With parliamentary elections scheduled next Sunday in Russia, the Russian bear is growling. President Dmitry Medvedev struck out last week against the U.S. plans for a missile defense system across Europe, warning that Russia might pull out of the New START treaty, and announcing a series of counter-measures. In televised remarks, he notably said that an early warning radar station in Russia’s Baltic enclave of Kaliningrad had been placed on combat alert and again threatened to deploy Iskander short-range missiles there as a deterrent. He also threatened to move offensive weapons systems close to European borders.
Russia has long expressed opposition to the land- and sea-based system which is to replace the Bush-era plan and which according to Obama administration officials is to defend against missiles from Iran. However Russia believes that the later phases of the system would undermine its strategic forces – something which the U.S. administration denies. The administration and Congress are firmly rejecting Russian demands for written guarantees.
Medvedev stated that “as legislators in some countries openly state, the whole system is against Russia.” This is something that came up during discussions earlier this month between Prime Minister Vladimir Putin – the past and future president – with Western experts known as the Valdai Group. Putin informed his guests that an American Senator had told Russia’s ambassador to NATO that the missile defense system would target Russia, and that his generals said the same thing. (U.S. Valdai Group members said they doubted that any Senator had said any such thing).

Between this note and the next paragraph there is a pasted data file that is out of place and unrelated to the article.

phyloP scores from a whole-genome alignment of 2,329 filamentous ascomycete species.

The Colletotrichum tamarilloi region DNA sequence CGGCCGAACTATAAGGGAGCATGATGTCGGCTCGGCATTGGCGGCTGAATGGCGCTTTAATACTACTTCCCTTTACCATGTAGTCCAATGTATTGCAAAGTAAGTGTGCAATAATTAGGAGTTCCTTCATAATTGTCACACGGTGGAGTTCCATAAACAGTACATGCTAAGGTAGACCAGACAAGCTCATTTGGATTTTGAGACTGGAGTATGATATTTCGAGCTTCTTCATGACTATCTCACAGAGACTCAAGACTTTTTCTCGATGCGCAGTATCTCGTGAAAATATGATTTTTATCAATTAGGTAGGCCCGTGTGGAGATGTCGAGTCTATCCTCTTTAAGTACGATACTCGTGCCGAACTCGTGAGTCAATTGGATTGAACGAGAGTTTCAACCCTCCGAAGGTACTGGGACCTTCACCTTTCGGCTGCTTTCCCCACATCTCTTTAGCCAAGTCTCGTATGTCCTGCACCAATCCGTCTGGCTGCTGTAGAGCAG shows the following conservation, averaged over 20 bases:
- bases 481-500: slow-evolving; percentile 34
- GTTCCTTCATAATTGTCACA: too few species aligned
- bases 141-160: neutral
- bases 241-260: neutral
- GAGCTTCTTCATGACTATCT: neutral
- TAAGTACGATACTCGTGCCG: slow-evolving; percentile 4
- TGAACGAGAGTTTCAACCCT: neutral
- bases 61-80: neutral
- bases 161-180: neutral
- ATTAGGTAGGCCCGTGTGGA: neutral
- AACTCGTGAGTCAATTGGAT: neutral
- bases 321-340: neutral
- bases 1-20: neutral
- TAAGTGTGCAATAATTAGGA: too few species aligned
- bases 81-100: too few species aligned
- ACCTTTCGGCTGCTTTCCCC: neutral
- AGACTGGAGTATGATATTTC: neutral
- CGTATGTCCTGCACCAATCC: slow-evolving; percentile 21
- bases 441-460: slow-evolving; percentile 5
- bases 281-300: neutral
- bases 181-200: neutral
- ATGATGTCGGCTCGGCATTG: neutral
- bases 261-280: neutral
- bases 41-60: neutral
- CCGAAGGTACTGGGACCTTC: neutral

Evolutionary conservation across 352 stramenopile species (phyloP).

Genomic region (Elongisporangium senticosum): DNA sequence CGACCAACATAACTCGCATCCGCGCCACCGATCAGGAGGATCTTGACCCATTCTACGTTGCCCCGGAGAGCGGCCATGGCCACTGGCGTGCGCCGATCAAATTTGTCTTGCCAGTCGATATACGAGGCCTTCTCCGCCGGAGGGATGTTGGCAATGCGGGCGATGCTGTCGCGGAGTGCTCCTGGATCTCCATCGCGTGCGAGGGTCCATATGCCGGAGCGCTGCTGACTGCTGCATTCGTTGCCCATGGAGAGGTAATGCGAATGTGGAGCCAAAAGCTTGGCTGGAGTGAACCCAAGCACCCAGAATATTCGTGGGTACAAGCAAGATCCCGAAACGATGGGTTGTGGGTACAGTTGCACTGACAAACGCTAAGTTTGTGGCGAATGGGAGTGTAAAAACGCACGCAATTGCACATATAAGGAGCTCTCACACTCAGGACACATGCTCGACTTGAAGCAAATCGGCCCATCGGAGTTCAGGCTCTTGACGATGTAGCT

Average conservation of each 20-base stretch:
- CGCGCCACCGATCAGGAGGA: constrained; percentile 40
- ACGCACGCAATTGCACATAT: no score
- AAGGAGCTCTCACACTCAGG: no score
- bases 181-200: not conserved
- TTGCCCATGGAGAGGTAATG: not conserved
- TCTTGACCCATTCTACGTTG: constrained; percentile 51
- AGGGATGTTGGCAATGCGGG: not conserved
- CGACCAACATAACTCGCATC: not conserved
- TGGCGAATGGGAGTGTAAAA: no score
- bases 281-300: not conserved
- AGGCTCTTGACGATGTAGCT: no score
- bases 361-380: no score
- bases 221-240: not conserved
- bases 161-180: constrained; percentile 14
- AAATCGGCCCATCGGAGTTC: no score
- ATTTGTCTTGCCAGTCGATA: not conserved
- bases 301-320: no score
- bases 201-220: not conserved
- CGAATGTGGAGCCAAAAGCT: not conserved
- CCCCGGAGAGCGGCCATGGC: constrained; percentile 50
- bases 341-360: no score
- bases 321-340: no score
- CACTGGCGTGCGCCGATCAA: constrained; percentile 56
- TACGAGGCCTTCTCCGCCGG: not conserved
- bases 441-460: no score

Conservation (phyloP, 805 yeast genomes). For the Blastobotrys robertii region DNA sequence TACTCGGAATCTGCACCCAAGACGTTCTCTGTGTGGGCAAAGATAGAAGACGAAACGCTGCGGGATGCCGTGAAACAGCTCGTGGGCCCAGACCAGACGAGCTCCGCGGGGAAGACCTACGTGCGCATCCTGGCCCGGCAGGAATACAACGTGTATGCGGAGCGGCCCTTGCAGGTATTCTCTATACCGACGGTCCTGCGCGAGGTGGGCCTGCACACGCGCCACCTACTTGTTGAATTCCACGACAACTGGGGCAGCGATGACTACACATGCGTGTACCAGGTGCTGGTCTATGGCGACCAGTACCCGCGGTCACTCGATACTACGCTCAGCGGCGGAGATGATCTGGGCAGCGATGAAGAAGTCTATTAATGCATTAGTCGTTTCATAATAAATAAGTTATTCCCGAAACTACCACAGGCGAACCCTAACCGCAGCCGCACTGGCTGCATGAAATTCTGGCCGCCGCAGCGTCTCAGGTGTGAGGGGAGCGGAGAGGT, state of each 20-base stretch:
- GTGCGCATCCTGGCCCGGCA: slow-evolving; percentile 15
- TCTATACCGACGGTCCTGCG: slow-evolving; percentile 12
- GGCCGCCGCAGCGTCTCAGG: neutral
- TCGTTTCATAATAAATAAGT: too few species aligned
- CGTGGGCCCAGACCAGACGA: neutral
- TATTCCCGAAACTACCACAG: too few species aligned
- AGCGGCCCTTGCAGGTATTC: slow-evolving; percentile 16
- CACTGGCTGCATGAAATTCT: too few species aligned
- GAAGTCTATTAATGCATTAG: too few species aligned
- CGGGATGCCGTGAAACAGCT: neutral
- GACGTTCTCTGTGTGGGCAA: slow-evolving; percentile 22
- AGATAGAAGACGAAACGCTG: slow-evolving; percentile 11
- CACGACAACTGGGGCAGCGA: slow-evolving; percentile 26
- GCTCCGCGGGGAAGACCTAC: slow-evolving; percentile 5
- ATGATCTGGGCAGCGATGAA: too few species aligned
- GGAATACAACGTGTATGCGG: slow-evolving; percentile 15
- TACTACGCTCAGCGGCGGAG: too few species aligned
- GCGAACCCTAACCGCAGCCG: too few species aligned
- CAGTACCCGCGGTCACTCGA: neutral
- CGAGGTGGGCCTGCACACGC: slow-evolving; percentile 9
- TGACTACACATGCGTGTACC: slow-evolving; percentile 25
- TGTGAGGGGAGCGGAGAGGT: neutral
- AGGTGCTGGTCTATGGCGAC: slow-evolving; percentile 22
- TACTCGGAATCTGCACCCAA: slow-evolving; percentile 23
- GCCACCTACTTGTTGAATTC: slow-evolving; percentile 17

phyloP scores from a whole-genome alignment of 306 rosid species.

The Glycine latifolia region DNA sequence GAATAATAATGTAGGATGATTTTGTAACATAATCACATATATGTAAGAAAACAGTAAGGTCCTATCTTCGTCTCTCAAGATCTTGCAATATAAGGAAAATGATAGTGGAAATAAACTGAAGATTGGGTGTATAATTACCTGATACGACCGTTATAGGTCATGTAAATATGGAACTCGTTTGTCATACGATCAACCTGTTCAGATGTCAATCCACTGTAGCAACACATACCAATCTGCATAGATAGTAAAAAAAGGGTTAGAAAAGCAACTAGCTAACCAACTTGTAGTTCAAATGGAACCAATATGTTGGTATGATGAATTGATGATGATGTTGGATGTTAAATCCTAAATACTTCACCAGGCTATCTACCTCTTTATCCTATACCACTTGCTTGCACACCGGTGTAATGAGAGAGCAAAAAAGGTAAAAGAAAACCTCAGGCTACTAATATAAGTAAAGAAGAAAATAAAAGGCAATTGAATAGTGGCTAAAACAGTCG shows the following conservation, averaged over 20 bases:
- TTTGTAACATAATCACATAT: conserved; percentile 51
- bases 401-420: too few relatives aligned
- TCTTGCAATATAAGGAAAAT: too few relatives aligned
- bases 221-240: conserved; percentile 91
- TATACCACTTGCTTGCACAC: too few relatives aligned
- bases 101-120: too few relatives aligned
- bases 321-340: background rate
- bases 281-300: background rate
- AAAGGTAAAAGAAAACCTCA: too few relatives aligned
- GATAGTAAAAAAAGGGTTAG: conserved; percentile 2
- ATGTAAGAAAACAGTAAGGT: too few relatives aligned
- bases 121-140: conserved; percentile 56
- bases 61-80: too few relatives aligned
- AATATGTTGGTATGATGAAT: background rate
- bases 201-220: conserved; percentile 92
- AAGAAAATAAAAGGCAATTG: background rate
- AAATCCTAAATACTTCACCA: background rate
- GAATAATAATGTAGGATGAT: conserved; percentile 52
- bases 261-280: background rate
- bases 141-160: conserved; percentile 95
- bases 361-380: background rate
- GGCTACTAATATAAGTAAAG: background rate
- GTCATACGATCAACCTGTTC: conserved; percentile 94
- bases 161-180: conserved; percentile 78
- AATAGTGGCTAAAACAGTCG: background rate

The pro-Western Russian opposition has pointed out that Medvedev’s outburst came just before the elections to the Duma, and accused him of trying to drum up nationalist sentiment by inventing an external enemy. The White House and State Department have stood firm in rejecting any changes to the planned missile defense system, and dismissed Medvedev’s threat to withdraw from START.
But the latest harsh words from Medvedev signal that despite the much-vaunted “reset” of U.S.-Russia relations, a lack of trust continues to bedevil policy in both capitals. NATO-Russia talks on cooperation over the missile defense program are marking time.
BASIC Executive Director Paul Ingram is in Moscow this week talking to Russian experts and trying to separate the Cold War rhetoric from reality. He will try to ascertain, for example, if Russia really wants the United Kingdom, France and China to join the next round of arms reduction talks as the Russian foreign minister insists, what might Moscow be prepared to put on the table, and what will Moscow be looking for from the three? What are the chances of Russia compromising on its precondition for talks on the reduction of tactical nuclear weapons, i.e. that the estimated 200 U.S. weapons on European soil should be withdrawn before negotiations begin? NATO is looking for reciprocal measures from Russia when it considers further reductions in European deployments, including greater transparency – is that possible?
Above all, what are the chances for concrete progress on arms control in 2012, an election year in Russia, as well as in the United States?
These are the personal views of the author.